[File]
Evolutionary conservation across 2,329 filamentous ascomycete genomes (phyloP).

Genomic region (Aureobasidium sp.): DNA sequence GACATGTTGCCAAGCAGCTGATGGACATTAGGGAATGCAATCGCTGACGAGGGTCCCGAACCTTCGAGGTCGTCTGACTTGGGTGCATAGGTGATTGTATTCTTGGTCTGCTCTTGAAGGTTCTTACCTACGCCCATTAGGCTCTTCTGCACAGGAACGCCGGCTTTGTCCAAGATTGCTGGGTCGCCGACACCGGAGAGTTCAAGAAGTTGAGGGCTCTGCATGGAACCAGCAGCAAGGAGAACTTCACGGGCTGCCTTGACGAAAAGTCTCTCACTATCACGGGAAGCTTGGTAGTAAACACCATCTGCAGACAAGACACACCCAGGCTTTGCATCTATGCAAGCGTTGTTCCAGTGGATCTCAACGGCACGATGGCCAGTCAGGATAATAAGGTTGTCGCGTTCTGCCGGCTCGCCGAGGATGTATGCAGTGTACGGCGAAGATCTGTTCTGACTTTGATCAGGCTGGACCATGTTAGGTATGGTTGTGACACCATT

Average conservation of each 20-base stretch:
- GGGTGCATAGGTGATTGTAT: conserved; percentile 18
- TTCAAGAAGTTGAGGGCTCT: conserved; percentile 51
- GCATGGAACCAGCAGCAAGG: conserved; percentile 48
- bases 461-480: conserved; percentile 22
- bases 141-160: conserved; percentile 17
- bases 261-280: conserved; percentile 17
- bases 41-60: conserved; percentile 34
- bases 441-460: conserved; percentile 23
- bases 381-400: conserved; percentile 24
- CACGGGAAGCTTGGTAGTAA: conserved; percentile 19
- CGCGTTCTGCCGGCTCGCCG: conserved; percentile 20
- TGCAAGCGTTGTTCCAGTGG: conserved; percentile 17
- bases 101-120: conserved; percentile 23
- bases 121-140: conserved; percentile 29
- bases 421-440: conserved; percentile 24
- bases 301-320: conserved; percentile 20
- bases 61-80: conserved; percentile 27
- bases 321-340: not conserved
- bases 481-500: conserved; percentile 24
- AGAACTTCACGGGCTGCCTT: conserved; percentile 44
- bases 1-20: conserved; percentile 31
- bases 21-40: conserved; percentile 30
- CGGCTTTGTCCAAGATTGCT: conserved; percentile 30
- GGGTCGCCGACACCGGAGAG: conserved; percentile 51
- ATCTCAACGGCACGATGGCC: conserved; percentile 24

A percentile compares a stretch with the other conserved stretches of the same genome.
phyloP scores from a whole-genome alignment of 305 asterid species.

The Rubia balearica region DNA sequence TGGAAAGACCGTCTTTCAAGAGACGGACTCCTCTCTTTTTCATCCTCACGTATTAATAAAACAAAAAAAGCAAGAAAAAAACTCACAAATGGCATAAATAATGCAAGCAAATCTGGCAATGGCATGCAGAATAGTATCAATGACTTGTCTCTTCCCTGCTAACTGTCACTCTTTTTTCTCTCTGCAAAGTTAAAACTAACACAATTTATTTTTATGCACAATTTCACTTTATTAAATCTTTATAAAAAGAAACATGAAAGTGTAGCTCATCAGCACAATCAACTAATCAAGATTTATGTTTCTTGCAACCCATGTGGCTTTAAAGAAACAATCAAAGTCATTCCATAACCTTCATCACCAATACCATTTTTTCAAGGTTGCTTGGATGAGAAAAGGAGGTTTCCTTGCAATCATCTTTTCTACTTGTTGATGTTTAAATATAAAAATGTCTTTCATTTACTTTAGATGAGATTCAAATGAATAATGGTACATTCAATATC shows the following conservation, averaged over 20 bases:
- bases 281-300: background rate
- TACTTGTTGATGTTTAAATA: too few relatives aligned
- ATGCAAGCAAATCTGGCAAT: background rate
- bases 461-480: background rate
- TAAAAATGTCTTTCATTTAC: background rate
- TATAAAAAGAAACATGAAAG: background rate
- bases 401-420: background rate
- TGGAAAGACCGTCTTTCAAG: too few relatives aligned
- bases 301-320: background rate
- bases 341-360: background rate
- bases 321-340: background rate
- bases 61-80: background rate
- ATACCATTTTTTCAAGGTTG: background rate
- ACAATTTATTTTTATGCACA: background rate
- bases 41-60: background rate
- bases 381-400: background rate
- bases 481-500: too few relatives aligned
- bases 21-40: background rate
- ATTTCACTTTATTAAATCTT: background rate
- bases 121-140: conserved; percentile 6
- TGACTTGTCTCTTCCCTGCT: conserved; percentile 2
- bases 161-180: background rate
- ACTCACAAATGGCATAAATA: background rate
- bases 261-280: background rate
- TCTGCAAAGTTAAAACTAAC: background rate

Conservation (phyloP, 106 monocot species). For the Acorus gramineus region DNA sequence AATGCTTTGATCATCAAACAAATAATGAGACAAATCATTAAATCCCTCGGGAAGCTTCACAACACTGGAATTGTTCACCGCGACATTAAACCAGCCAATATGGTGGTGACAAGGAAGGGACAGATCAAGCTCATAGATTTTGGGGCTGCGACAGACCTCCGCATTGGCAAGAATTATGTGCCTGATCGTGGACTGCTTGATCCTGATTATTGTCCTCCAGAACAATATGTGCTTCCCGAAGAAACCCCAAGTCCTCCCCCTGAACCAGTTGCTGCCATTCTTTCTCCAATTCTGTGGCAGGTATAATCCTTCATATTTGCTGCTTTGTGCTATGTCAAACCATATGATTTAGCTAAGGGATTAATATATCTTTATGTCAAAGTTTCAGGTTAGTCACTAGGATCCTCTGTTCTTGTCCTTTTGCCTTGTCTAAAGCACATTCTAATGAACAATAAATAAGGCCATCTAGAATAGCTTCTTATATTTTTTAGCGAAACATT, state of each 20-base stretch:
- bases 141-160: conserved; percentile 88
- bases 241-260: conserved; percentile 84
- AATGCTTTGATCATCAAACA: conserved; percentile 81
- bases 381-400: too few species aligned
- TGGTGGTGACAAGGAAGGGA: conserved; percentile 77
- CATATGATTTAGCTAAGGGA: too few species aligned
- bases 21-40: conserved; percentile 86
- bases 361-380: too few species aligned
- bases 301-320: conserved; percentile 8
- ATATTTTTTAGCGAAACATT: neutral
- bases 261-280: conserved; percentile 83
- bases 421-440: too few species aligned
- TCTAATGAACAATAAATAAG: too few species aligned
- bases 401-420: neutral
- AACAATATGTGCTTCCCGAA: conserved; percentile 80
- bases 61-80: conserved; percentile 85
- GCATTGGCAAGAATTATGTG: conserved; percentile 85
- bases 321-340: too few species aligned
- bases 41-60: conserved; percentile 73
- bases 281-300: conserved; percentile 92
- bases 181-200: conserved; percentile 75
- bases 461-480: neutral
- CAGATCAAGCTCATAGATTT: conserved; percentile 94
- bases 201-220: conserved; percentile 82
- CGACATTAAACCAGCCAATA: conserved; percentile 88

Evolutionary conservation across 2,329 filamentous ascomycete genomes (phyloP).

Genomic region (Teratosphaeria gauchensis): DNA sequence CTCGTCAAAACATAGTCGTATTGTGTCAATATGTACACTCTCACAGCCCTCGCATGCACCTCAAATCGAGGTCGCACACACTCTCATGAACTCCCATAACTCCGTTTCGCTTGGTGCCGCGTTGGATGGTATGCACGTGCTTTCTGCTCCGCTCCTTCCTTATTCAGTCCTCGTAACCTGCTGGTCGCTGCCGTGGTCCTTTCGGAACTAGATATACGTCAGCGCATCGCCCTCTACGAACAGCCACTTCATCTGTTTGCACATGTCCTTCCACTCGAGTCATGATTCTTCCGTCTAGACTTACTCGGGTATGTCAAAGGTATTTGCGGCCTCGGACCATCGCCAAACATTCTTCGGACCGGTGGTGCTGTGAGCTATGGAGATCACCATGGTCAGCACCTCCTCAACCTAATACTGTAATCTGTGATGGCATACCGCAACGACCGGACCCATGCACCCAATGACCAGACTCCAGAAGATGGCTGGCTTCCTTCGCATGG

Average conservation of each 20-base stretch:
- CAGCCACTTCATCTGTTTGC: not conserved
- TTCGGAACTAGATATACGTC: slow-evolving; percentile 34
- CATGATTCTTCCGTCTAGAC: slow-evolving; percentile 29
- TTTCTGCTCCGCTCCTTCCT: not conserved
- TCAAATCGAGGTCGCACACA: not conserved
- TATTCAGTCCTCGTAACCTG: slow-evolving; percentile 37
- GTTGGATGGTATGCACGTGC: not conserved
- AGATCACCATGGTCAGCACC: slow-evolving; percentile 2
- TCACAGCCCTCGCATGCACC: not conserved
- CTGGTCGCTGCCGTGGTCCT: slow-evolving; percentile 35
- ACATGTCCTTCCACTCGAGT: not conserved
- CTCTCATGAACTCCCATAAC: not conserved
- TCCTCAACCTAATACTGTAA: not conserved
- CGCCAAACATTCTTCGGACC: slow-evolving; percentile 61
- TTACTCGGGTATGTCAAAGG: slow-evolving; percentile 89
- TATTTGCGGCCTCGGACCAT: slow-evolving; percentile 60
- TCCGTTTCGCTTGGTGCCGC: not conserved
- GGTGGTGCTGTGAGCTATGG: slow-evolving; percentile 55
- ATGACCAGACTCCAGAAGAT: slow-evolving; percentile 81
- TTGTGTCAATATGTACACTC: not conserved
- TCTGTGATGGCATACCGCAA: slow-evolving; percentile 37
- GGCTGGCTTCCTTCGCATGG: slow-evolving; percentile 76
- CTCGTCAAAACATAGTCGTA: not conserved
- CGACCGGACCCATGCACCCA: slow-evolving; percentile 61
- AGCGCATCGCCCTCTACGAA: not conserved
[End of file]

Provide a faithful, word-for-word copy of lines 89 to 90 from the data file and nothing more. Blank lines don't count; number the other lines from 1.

- TTTCTGCTCCGCTCCTTCCT: not conserved
- TCAAATCGAGGTCGCACACA: not conserved